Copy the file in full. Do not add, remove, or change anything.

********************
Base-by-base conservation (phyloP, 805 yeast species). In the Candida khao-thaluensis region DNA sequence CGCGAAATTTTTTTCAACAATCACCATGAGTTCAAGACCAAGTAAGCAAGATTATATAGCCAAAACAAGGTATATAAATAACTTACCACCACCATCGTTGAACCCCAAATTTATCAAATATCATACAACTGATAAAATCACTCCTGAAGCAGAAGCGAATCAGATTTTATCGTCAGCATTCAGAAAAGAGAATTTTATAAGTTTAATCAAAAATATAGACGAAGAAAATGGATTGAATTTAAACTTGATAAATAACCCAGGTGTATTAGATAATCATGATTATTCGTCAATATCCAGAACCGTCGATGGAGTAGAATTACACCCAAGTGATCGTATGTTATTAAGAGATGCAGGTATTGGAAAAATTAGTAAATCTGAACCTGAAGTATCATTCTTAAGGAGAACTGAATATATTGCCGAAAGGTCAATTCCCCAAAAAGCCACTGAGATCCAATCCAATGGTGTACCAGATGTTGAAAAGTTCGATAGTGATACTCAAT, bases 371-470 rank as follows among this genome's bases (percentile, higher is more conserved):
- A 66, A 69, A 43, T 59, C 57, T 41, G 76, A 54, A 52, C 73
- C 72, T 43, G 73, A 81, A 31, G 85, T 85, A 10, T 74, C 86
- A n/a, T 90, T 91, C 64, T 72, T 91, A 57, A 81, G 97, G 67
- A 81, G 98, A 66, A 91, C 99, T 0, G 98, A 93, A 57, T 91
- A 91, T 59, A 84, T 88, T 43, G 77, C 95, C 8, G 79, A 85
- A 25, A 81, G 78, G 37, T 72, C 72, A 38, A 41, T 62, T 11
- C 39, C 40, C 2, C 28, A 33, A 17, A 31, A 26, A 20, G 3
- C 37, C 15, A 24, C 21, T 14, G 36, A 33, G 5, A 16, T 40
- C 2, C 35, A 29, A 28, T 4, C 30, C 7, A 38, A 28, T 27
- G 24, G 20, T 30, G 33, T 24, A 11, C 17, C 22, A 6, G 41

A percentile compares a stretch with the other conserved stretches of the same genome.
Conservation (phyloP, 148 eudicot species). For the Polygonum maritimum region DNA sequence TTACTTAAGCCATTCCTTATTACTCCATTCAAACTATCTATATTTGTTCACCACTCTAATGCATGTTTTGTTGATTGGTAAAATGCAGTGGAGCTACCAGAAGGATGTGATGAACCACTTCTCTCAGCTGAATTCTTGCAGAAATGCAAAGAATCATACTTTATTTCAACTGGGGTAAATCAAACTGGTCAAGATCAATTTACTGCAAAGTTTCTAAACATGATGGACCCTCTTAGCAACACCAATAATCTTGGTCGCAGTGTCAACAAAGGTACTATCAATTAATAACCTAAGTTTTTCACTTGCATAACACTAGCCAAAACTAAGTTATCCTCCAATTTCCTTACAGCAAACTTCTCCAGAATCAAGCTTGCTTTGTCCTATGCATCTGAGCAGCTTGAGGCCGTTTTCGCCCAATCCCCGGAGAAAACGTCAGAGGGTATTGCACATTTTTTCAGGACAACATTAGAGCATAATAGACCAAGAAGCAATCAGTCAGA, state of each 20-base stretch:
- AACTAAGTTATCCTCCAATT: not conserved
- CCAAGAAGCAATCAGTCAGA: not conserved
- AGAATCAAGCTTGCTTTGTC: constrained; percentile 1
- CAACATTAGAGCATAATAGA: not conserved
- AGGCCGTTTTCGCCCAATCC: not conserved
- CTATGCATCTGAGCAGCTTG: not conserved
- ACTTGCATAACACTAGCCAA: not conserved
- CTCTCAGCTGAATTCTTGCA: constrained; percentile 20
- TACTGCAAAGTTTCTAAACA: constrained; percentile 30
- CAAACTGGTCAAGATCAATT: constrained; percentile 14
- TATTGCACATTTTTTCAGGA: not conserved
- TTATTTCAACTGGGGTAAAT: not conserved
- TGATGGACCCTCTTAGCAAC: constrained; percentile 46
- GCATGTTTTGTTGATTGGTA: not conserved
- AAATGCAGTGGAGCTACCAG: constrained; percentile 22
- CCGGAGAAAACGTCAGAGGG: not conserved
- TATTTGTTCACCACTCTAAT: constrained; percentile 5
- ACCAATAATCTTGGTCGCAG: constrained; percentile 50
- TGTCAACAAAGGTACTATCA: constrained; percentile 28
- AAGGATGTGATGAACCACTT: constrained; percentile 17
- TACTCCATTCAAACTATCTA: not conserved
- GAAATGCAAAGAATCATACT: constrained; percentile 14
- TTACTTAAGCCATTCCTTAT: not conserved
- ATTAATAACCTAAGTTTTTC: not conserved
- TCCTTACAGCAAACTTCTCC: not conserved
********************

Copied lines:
Base-by-base conservation (phyloP, 805 yeast species). In the Candida khao-thaluensis region DNA sequence CGCGAAATTTTTTTCAACAATCACCATGAGTTCAAGACCAAGTAAGCAAGATTATATAGCCAAAACAAGGTATATAAATAACTTACCACCACCATCGTTGAACCCCAAATTTATCAAATATCATACAACTGATAAAATCACTCCTGAAGCAGAAGCGAATCAGATTTTATCGTCAGCATTCAGAAAAGAGAATTTTATAAGTTTAATCAAAAATATAGACGAAGAAAATGGATTGAATTTAAACTTGATAAATAACCCAGGTGTATTAGATAATCATGATTATTCGTCAATATCCAGAACCGTCGATGGAGTAGAATTACACCCAAGTGATCGTATGTTATTAAGAGATGCAGGTATTGGAAAAATTAGTAAATCTGAACCTGAAGTATCATTCTTAAGGAGAACTGAATATATTGCCGAAAGGTCAATTCCCCAAAAAGCCACTGAGATCCAATCCAATGGTGTACCAGATGTTGAAAAGTTCGATAGTGATACTCAAT, bases 371-470 rank as follows among this genome's bases (percentile, higher is more conserved):
- A 66, A 69, A 43, T 59, C 57, T 41, G 76, A 54, A 52, C 73
- C 72, T 43, G 73, A 81, A 31, G 85, T 85, A 10, T 74, C 86
- A n/a, T 90, T 91, C 64, T 72, T 91, A 57, A 81, G 97, G 67
- A 81, G 98, A 66, A 91, C 99, T 0, G 98, A 93, A 57, T 91
- A 91, T 59, A 84, T 88, T 43, G 77, C 95, C 8, G 79, A 85
- A 25, A 81, G 78, G 37, T 72, C 72, A 38, A 41, T 62, T 11
- C 39, C 40, C 2, C 28, A 33, A 17, A 31, A 26, A 20, G 3
- C 37, C 15, A 24, C 21, T 14, G 36, A 33, G 5, A 16, T 40
- C 2, C 35, A 29, A 28, T 4, C 30, C 7, A 38, A 28, T 27
- G 24, G 20, T 30, G 33, T 24, A 11, C 17, C 22, A 6, G 41

A percentile compares a stretch with the other conserved stretches of the same genome.
Conservation (phyloP, 148 eudicot species). For the Polygonum maritimum region DNA sequence TTACTTAAGCCATTCCTTATTACTCCATTCAAACTATCTATATTTGTTCACCACTCTAATGCATGTTTTGTTGATTGGTAAAATGCAGTGGAGCTACCAGAAGGATGTGATGAACCACTTCTCTCAGCTGAATTCTTGCAGAAATGCAAAGAATCATACTTTATTTCAACTGGGGTAAATCAAACTGGTCAAGATCAATTTACTGCAAAGTTTCTAAACATGATGGACCCTCTTAGCAACACCAATAATCTTGGTCGCAGTGTCAACAAAGGTACTATCAATTAATAACCTAAGTTTTTCACTTGCATAACACTAGCCAAAACTAAGTTATCCTCCAATTTCCTTACAGCAAACTTCTCCAGAATCAAGCTTGCTTTGTCCTATGCATCTGAGCAGCTTGAGGCCGTTTTCGCCCAATCCCCGGAGAAAACGTCAGAGGGTATTGCACATTTTTTCAGGACAACATTAGAGCATAATAGACCAAGAAGCAATCAGTCAGA, state of each 20-base stretch:
- AACTAAGTTATCCTCCAATT: not conserved
- CCAAGAAGCAATCAGTCAGA: not conserved
- AGAATCAAGCTTGCTTTGTC: constrained; percentile 1
- CAACATTAGAGCATAATAGA: not conserved
- AGGCCGTTTTCGCCCAATCC: not conserved
- CTATGCATCTGAGCAGCTTG: not conserved
- ACTTGCATAACACTAGCCAA: not conserved
- CTCTCAGCTGAATTCTTGCA: constrained; percentile 20
- TACTGCAAAGTTTCTAAACA: constrained; percentile 30
- CAAACTGGTCAAGATCAATT: constrained; percentile 14
- TATTGCACATTTTTTCAGGA: not conserved
- TTATTTCAACTGGGGTAAAT: not conserved
- TGATGGACCCTCTTAGCAAC: constrained; percentile 46
- GCATGTTTTGTTGATTGGTA: not conserved
- AAATGCAGTGGAGCTACCAG: constrained; percentile 22
- CCGGAGAAAACGTCAGAGGG: not conserved
- TATTTGTTCACCACTCTAAT: constrained; percentile 5
- ACCAATAATCTTGGTCGCAG: constrained; percentile 50
- TGTCAACAAAGGTACTATCA: constrained; percentile 28
- AAGGATGTGATGAACCACTT: constrained; percentile 17
- TACTCCATTCAAACTATCTA: not conserved
- GAAATGCAAAGAATCATACT: constrained; percentile 14
- TTACTTAAGCCATTCCTTAT: not conserved
- ATTAATAACCTAAGTTTTTC: not conserved
- TCCTTACAGCAAACTTCTCC: not conserved